RCEP: All is well that ends well, but why did it take eight years?

14/12/2020    31

The Regional Comprehensive Economic Partnership (RCEP) Agreement comprises 20 chapters with commitments covering goods, services, investment, intellectual property rights, competition, trade remedies, standards, e-commerce and dispute settlement. Many of these chapters were not included in the underlying ASEAN+1 agreements that formed the original core of RCEP. This to some extent explains why it took RCEP negotiators as long as eight years to reach its signing on November 15, 2020.

The 15 member countries account for about 30 percent of the world’s population (2.2 billion people) and 30 percent of global GDP (US$26.2 trillion) as of 2020, making it the biggest trade bloc in history. It unifies the preexisting bilateral agreements between the 10-member ASEAN bloc and five of its major trade partners.

The 15 countries involved (Australia, Brunei, Cambodia, China, Indonesia, Japan, Laos, Malaysia, Myanmar, New Zealand, the Philippines, Singapore, the Republic of Korea - RoK, Thailand, and Vietnam) are diverse in nearly every imaginable dimension. Successfully navigating among the domestic constraints and starting points of all 15 countries is an important accomplishment. The deal is also the first time that some of the signatories have engaged in this sort of trade arrangement, especially between China, Japan and the RoK. Getting everyone to agree to its provisions required flexibility in approach.

Some countries, such as Cambodia that has trade facilitation systems, regulations and legislation requiring substantial adjustments to comply with the new RCEP rules, have made commitments with a range of dates for specific commitments. Cambodia asked for, and received, a five-year deadline extension for some provisions such as the application of digital customs technology new rules to manage express shipments. Indonesia asked for delays until February 2022 on two provisions related to advance rulings and risk management. Malaysia also asked for one timeline adjustment to February 2022 for express consignments.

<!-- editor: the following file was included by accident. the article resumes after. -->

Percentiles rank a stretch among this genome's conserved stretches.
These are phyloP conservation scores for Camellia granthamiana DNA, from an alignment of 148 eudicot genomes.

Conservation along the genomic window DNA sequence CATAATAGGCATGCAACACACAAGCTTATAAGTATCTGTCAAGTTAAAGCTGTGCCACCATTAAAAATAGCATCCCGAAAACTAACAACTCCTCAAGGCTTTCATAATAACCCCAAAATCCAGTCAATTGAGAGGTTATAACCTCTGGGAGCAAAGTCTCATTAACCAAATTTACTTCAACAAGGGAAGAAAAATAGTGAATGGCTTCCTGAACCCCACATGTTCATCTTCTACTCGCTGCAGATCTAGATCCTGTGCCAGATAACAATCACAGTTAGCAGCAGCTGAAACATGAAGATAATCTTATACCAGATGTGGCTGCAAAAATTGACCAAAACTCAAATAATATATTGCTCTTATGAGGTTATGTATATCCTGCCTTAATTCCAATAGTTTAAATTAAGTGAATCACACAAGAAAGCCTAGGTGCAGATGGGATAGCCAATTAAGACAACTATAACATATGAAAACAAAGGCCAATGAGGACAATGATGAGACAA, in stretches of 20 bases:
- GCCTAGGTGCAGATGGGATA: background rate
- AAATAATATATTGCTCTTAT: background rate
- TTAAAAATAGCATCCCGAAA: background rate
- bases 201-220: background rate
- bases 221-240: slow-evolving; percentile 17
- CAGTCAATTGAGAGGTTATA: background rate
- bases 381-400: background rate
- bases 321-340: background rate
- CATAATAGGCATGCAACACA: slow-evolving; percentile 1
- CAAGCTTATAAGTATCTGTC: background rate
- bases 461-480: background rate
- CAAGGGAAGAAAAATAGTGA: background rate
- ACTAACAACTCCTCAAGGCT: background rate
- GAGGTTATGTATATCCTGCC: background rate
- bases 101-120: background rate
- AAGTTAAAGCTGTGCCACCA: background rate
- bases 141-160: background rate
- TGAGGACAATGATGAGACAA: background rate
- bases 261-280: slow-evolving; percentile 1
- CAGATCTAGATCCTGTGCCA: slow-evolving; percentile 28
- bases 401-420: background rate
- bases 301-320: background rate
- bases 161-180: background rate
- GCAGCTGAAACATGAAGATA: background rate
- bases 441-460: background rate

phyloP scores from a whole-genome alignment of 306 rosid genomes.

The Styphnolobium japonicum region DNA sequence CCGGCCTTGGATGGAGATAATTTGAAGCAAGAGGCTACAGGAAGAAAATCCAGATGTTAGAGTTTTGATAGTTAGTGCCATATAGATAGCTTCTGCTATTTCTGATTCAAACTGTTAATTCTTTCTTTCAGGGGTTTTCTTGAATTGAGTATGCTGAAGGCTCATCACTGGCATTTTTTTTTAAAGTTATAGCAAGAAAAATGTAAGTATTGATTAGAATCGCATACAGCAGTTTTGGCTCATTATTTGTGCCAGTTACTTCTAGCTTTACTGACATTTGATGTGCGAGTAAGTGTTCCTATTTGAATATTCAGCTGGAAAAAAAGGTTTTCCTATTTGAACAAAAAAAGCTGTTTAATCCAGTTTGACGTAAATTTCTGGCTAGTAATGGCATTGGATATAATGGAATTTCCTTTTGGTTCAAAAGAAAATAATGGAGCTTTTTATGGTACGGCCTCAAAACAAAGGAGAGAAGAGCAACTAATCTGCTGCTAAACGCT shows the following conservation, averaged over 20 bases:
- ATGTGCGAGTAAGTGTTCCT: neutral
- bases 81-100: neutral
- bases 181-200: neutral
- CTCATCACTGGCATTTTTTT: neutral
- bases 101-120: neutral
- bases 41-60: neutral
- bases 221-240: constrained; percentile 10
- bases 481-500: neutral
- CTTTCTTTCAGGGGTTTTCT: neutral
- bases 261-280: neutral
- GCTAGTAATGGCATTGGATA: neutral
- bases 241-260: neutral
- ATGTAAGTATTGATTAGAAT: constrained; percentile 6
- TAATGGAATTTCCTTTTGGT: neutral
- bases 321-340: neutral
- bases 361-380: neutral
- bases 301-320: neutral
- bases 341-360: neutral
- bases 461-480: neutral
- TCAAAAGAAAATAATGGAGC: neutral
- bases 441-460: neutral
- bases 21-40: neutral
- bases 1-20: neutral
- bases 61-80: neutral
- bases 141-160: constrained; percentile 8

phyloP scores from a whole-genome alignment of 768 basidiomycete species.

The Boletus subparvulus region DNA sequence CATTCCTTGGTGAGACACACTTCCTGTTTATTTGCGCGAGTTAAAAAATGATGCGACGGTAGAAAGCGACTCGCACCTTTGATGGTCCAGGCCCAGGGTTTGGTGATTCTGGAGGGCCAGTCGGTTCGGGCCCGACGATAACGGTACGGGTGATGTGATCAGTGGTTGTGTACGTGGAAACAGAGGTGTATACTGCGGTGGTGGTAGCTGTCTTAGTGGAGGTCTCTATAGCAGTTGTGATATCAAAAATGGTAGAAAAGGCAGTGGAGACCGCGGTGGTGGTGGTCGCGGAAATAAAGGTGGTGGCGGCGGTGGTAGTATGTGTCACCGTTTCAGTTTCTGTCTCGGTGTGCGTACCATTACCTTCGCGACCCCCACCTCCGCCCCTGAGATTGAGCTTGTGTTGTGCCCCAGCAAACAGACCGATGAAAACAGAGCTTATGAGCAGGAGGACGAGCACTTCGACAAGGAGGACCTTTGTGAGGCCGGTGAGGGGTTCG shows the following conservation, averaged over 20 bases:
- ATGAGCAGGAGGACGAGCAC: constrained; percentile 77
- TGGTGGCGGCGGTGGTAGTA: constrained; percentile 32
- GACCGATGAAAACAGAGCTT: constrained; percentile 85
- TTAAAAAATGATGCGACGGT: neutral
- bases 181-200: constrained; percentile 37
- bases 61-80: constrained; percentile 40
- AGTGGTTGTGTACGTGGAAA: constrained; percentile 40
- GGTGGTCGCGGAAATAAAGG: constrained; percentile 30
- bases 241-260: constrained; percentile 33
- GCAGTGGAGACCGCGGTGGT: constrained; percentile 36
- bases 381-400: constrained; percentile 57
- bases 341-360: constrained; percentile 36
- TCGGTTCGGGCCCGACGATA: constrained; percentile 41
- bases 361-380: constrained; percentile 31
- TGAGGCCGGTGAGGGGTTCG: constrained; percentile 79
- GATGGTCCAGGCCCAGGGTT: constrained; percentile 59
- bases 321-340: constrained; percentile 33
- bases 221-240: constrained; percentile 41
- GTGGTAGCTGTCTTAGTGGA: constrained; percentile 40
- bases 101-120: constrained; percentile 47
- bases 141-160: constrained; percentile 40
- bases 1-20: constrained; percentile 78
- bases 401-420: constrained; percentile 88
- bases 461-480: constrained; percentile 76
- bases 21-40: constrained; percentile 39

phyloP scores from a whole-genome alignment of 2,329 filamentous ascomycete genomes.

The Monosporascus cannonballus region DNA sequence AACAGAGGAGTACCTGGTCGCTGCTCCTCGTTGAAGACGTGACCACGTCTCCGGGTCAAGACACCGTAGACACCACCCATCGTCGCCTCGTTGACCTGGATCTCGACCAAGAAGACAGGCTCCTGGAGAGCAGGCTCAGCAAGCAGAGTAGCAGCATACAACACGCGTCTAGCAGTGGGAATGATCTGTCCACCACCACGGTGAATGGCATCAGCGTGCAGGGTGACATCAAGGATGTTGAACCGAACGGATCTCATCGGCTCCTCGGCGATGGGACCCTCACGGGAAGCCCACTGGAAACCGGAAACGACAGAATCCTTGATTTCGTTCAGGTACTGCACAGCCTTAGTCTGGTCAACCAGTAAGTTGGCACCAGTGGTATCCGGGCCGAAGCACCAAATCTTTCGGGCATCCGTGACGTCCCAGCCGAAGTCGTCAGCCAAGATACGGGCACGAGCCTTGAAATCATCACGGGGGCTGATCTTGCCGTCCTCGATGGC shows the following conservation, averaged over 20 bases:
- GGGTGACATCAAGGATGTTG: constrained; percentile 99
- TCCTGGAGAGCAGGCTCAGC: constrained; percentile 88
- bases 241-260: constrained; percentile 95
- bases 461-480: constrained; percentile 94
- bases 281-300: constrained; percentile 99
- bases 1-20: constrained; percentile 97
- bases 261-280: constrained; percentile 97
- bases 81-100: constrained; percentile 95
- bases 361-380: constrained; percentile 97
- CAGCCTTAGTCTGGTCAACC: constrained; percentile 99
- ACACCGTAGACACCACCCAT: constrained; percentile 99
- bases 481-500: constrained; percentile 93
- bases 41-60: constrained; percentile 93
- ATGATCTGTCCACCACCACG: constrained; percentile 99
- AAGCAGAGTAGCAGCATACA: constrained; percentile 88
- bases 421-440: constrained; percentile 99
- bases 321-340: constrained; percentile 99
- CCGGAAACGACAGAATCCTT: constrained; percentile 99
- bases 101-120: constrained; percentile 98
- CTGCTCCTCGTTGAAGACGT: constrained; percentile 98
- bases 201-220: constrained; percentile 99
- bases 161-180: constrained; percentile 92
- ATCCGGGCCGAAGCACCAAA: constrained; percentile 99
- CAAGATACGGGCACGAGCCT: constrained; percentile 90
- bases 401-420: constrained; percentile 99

Allowing delays in implementation by some members that are developing countries is a logical ASEAN tradition given that some timelines are simply not going to be met. Hence, having the same commitments with delayed timelines for specific countries and sections can create win-win outcomes.

Similar flexibility was provided in the schedules for trade in goods. Some members (Australia, Brunei, Cambodia, Malaysia, Myanmar, New Zealand, Singapore, and Thailand) have just one tariff schedule for all other members. In other words, exporters into these markets from any RCEP country will receive the same tariff. As an example, all imported coffee cups sent from any RCEP member firm into Australia or Cambodia will be charged the same tariff as qualifying coffee cups at the border.

Flexible schedules

Other countries also have some variations in their schedules. As an example, Indonesia has schedules for ASEAN and separate schedules for each of ASEAN’s dialogue partners (Australia, China, Japan, New Zealand, and the RoK). Coffee cup exporters will need to consult the schedule that matches their country of origin to see what tariff rates are on offer.

Japan has scheduled tariffs slightly differently. It has just one schedule, but there are variations possible within the document. Coffee cup producers will need to find the associated tariff line and see which rate may apply to which listed countries. In all markets, the tariff schedules extend to at least 20 years. Most of the tariffs are cut or even eliminated long before the end of the scheduled period. An unexpectedly large number will be dropping or gone completely on the date of entry into force. RCEP members appear to have managed to schedule more agricultural trade than originally anticipated. Some of the timelines are long and many sensitive tariff lines never drop to become duty or tariff free, but the number of tariff lines that are simply carved out or excluded appears more modest than expected.

As expected, the RCEP members agreed to one rule of origin for all goods traded. This means that once a product is created to meet RCEP originating criteria, the rules are the same for all 15 member economies. Textile producers always seem to encounter challenges in trade agreements, as the rules can be incredibly complex. RCEP does not require yarn-forward or double transformation but change in tariff headings at either the two, four or six-digit levels.

Obviously, RCEP is a complicated agreement. Its members recognized this and have agreed to establish a secretariat to manage the agreement. RCEP requires domestic level approvals in place for six out of 10 ASEAN members and three out of five dialogue partners. It will be launched 60 days after the ninth state notifies the ASEAN Secretariat. The remaining states will join the active agreement 60 days after their own documents are sent to ASEAN.

Source: Vietnam Economic News